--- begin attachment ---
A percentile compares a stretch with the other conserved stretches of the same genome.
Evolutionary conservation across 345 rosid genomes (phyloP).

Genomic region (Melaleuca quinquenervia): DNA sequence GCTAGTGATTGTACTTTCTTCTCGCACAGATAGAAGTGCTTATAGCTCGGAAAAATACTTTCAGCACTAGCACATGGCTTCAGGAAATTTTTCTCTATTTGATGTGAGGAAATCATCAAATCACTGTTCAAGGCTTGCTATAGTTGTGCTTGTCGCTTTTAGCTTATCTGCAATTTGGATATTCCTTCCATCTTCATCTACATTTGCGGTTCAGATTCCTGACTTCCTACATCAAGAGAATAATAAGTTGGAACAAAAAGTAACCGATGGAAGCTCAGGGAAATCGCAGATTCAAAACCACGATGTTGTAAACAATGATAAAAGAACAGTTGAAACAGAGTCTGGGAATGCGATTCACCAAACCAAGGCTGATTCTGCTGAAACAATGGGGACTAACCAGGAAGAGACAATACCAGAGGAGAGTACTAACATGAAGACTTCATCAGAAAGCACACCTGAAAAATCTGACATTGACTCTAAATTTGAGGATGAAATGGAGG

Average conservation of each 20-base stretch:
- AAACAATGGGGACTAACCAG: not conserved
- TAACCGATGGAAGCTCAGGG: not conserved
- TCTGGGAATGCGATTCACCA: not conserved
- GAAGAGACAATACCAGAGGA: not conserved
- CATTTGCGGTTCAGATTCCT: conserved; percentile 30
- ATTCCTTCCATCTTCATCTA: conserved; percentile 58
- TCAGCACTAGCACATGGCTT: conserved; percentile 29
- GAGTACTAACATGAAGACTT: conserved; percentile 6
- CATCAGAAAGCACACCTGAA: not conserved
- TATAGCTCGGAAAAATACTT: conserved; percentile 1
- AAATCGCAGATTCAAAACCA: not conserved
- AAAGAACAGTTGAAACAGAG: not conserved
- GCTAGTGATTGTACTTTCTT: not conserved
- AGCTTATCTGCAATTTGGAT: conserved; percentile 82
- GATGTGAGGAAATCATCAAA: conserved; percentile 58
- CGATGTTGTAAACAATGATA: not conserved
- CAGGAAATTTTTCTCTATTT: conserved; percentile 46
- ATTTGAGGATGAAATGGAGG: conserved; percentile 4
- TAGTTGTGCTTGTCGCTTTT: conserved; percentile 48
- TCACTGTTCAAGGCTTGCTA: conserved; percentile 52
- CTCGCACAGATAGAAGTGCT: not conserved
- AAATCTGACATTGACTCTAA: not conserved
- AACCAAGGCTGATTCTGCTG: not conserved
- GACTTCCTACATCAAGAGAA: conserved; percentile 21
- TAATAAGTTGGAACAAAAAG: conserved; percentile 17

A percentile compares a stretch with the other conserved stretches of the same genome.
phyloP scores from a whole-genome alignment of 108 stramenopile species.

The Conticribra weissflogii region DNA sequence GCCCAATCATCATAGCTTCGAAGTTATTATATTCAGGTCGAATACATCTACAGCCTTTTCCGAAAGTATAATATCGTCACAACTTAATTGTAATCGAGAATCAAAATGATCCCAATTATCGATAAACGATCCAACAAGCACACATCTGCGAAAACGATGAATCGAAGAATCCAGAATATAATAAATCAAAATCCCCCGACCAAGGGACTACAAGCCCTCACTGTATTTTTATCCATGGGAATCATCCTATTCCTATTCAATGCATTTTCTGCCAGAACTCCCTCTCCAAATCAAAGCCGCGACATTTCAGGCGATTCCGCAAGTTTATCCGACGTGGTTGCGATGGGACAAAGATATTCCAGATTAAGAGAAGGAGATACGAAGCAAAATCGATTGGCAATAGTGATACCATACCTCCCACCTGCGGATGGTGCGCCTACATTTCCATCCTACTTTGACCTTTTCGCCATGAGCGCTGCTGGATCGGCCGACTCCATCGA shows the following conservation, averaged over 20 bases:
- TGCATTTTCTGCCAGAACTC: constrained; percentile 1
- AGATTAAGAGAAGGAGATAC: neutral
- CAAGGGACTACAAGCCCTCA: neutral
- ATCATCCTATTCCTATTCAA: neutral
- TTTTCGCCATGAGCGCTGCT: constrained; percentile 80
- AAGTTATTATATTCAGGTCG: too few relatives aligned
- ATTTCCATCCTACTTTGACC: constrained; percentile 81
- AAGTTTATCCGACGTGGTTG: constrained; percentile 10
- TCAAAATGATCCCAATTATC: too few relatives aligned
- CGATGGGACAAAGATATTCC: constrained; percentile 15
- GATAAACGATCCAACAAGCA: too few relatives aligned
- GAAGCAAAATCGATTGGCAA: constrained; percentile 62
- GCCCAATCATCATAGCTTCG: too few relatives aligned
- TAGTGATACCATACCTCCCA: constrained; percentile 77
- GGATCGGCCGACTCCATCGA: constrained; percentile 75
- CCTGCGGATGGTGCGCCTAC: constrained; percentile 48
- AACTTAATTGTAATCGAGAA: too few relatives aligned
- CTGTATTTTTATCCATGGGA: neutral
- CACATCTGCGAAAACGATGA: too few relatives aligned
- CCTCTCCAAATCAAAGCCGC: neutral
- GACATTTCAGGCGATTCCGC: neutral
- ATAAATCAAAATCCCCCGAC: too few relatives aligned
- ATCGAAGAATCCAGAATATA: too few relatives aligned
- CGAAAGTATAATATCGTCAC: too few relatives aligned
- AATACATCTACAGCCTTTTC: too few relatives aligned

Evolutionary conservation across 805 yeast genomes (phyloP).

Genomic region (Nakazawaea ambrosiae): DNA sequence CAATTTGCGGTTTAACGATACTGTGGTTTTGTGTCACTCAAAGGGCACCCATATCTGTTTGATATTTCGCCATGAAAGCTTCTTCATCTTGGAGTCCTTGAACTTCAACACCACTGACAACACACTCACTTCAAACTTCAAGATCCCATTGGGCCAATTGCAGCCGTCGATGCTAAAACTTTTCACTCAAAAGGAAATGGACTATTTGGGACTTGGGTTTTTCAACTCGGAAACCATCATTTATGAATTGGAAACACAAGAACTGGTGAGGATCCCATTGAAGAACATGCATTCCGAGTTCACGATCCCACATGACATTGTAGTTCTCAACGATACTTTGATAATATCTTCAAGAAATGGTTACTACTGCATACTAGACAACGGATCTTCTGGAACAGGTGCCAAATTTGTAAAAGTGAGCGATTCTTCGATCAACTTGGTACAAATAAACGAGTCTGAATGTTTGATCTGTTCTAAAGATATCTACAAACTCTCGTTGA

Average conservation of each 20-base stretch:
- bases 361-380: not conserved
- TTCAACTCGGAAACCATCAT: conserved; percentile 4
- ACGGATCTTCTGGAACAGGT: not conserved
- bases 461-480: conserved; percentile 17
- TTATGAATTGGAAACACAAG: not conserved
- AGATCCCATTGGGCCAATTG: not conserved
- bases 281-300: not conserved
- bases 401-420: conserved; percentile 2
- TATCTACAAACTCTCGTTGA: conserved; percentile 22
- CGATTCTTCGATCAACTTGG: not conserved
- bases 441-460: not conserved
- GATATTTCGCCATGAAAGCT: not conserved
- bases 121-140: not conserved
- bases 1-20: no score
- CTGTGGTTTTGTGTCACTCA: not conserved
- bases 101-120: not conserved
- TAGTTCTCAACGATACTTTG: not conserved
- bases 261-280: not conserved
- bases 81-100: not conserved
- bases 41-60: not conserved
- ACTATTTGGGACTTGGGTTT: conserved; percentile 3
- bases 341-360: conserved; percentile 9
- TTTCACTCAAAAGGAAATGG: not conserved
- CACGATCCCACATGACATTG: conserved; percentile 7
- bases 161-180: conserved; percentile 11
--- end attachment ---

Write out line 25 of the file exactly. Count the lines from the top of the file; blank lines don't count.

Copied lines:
- CTCGCACAGATAGAAGTGCT: not conserved